All entries for November 2020
November 19, 2020
Writing about web page https://site.uit.no/muninconf/program/
This week I’ve had the pleasure of virtually attending the Munin Conference on Scholarly Publishing, host at UiT University of the Artic, in beautiful Tromsø. While due to Covid-19 I sadly was unable to travel there, it was still two highly enjoyable and informative days focussing on a topic that rather fills my professional life. As all conference sessions were recorded you’ll be able to follow the link above and watch them to your heart’s content.
However, most excitingly I was one of the speakers at this year’s conference, on the topic The Twin Dilemma: Successfully Operating a Scholar-Led Journal to Enable Discourse and Empower Researcher Development. The habitual Doctor Who reference in the title aside, my talk focussed on the experiences we’ve had on Exchanges in terms of our work towards special issues, and the experiences of my associate editors as per the abstract:
The presentation will explore the configuration of a long-running and successful scholar-led, diamond open-access, interdisciplinary journal Exchanges, published by the University of Warwick, which combines knowledge dissemination with contributor developmental goals. Drawing on experiential data, the presentation provides ethnographic insights into the mutually beneficial outcomes derived from recruiting post-graduate researcher ‘associate editors’ to work on the title. It also problematises the balance between potentially exploitative, collaborative editorial production within the context of necessary academic immaterial labour required to operate an interdisciplinary scholar-led title.
I’ve had some very positive feedback and one or two post-talk conversations already which might be opening some new avenues for the journal to tentatively explore. Moreover, with an audience of 150 globally for the talk, I’m hopeful it might also engender a few new submissions of work to the journal too, which would of course be absolutely fantastic.
Fingers crossed circumstances and journal developments allow me to be physically in attendance for next year’s conference!
November 03, 2020
Writing about web page https://exchanges.warwick.ac.uk/index.php/exchanges/announcement/view/28
The issue of intelligence lies at the heart of the scholarly lifeworld, although for much of history a topic focussed around a singular, human construct. Today though, algorithms, deep learning and artificial intelligence have emerged into the everyday world. From the seemingly trivial, to battling the pandemic or even fighting our future wars, applications of algorithmic intelligence are increasingly shaping critical decisions and policy helping meet emerging challenges. Should we be celebrating the transition to a more ‘automated’ workplace, freeing humankind from waged-labour exploitative drudgery or does it represent an existential threat to the livelihood of millions?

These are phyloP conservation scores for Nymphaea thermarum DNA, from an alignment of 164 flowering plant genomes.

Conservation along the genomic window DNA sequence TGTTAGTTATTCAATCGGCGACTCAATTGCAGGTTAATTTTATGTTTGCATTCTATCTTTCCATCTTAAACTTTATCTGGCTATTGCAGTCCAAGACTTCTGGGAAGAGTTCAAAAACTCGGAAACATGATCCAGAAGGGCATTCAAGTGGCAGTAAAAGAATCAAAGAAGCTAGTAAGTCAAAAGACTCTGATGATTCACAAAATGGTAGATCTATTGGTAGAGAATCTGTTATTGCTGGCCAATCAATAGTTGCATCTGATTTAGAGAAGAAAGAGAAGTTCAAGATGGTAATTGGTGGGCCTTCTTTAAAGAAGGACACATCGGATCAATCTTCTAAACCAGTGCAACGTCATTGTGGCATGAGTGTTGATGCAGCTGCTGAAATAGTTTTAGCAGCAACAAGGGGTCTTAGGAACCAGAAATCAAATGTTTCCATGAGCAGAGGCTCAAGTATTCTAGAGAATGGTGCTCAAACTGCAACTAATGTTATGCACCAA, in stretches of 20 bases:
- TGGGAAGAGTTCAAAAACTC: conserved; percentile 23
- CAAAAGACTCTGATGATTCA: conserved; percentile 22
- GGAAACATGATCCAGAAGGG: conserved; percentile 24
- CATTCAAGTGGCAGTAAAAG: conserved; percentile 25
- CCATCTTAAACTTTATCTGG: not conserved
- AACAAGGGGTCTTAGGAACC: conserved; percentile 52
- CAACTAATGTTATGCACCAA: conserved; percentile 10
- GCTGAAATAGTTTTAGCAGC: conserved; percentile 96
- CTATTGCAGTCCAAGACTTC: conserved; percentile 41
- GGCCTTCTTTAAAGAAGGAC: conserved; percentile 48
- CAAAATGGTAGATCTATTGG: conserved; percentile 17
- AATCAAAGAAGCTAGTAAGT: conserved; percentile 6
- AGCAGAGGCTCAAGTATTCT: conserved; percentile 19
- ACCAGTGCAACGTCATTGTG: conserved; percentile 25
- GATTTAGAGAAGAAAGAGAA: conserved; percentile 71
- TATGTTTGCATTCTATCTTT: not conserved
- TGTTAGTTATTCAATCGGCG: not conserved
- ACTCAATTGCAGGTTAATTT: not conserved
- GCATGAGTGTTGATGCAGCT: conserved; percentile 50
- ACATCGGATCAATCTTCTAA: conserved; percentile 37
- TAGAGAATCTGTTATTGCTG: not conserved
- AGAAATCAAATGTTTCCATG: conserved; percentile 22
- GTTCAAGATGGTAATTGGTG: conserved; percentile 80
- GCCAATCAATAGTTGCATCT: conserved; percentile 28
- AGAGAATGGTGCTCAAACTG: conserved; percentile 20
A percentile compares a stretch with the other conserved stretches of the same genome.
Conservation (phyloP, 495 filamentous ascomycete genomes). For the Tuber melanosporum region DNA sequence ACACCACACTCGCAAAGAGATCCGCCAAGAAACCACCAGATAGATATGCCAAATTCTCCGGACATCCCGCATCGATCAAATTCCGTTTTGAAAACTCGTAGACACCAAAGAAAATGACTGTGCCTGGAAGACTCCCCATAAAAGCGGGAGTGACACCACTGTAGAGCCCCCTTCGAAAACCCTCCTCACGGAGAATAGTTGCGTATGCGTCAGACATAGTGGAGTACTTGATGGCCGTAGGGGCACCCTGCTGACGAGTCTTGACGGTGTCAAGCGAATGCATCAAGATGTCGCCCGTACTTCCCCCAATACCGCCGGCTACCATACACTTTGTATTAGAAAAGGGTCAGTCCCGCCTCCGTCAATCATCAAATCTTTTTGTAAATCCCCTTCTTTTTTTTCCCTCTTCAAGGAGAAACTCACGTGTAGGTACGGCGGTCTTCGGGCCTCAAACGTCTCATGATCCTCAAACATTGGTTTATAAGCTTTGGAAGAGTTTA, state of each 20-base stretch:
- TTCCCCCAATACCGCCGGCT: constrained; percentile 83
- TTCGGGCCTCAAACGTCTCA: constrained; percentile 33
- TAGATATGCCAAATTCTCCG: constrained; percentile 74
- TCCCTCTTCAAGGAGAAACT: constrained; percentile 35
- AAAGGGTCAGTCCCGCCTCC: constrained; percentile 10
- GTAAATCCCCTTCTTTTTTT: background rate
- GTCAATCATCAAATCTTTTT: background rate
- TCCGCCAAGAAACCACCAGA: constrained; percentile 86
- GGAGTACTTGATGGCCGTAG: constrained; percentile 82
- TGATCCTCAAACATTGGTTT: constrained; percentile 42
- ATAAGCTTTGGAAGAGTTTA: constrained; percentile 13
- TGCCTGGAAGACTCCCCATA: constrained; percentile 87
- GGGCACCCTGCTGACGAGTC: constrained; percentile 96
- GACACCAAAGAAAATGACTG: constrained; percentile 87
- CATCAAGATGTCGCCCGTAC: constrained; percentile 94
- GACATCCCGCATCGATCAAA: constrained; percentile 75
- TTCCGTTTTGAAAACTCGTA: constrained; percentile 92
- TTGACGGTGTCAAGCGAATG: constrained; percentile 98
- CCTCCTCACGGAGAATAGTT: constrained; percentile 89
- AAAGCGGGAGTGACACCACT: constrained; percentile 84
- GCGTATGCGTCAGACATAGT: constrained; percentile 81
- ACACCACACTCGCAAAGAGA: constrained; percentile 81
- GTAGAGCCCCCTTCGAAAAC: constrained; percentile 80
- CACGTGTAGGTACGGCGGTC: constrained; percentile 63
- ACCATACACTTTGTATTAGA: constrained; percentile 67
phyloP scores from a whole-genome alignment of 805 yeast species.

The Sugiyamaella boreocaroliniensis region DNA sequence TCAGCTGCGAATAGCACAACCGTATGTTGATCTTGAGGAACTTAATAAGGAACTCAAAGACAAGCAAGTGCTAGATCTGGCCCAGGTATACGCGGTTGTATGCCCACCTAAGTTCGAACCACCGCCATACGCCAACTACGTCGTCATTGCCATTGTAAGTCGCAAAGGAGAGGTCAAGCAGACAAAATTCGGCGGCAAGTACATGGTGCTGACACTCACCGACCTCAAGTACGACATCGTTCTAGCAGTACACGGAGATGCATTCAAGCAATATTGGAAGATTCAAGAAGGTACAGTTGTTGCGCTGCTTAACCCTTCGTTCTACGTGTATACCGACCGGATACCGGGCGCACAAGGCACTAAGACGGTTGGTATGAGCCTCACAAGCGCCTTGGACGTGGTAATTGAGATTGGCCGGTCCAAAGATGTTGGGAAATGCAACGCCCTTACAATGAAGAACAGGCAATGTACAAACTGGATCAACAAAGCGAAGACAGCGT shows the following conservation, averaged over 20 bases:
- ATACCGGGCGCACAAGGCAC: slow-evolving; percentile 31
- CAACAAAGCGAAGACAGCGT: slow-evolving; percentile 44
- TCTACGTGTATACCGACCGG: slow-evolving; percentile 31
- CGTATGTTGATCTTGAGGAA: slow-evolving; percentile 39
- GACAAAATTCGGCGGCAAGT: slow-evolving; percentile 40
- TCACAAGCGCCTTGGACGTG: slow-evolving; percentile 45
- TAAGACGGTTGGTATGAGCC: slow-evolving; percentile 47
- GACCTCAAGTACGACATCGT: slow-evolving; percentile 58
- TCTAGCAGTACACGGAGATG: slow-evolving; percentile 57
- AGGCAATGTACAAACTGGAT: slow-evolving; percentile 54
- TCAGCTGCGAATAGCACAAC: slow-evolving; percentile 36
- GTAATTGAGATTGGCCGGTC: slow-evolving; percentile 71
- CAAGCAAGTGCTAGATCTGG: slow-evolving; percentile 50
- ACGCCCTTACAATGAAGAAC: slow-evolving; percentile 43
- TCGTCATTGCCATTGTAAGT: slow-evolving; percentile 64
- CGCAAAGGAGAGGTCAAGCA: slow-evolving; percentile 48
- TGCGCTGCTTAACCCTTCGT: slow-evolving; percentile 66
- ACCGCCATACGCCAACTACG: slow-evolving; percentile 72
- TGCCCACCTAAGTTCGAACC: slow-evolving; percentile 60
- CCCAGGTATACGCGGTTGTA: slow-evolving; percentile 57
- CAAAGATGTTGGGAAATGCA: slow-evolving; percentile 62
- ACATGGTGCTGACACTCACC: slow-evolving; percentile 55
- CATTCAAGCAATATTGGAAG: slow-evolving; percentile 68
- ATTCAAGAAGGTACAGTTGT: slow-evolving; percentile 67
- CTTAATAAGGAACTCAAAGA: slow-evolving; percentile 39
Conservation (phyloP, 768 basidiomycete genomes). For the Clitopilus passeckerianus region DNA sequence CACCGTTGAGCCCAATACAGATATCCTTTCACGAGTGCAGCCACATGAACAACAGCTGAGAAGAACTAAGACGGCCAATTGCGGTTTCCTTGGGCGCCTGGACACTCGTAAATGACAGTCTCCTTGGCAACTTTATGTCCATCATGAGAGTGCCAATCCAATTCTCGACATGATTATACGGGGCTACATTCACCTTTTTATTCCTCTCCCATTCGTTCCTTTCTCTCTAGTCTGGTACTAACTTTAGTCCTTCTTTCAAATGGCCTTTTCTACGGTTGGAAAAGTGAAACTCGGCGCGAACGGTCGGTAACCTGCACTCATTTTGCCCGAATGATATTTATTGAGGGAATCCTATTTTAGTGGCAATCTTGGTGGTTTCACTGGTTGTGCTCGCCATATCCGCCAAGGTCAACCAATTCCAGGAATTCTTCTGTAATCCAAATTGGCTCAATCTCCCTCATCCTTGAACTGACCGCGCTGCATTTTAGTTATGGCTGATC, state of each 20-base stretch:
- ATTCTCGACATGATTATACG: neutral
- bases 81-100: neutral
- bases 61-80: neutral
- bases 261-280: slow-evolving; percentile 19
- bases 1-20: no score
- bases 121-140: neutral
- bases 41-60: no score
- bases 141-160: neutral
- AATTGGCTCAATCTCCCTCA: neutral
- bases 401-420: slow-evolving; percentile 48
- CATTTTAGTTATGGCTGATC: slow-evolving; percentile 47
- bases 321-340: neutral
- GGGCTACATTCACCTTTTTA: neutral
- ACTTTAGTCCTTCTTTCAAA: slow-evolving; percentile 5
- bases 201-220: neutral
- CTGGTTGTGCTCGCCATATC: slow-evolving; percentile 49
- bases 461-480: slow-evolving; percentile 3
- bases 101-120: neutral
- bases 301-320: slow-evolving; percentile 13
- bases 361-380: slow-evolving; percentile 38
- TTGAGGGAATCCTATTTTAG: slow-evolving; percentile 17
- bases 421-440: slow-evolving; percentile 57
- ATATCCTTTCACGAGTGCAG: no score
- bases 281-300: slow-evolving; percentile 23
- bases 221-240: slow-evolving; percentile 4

Some would argue humanity has cause to fear the unchecked rise of the machines in our society. For example, the recent examination debacle in the UK undoubtedly lays still sharp in the minds of many British students and their parents as an example of a misapplied technological aid. Other cautionary tales of unfettered algorithm use abound in fields as diverse as space imaging and earth observation, through to the evaluation of immigration applicants or ‘future crime’ prediction. Is the age of the 'Minority Report' a new era of safety to be trumpeted or a greater force for oppression and fear?
Conversely, many assert artificial intelligence, machine learning and algorithms offer humanity a brave new world of opportunity, advancement and potential achievement. Deployed in the service of humanity algorithmic intelligence could help us better plan for future building and habitation needs, predict cataclysmic acts of nature or even more efficiently discover curative treatments. Thus, the artificially intelligent enabled future may be a far brighter one than some currently anticipate. Where, if anywhere, does ‘the truth’ lay?
Hence, for the issue of Exchanges due for publication in Autumn 2021, we invite authors to submit original, exciting and insightful manuscripts for peer-reviewed publicationconsideration inspired by any aspect of this theme. We welcome papers written for a general academic audience exploring or reviewing the science, application and implementation of machine learning, artificial intelligence or algorithms within a broader societal setting. We also welcome submissions from the humanities, arts and social sciences dealing with the ethics, perceptions, interpretations and representations of these issues too.
First-time or early career authors may alternatively wish to consider submitting either a critical reflectionor conversational (interview) pieceinspired or informed by these themes. Such pieces would serve to provide much needed background to the topic for a general academic audience. Critical reflections and conversations only undergo editorial review ahead of publication and hence are especially suitable for first-time or early career authors.
All submitted manuscripts will undergo editorial review, with those seeking publication as a research article additionally undergoing formal peer-review. The online form should be used to make manuscript submissions.
> Peer-reviewed articles: 1st May 2021. | Conversations or critical reflections: 31st August 2021.
For more information on Exchangesand our activities, visit the journal’s website. For questions relating to this call, future submissions or other matters relating to the title please contact Editor-in-Chief, Dr Gareth J Johnson.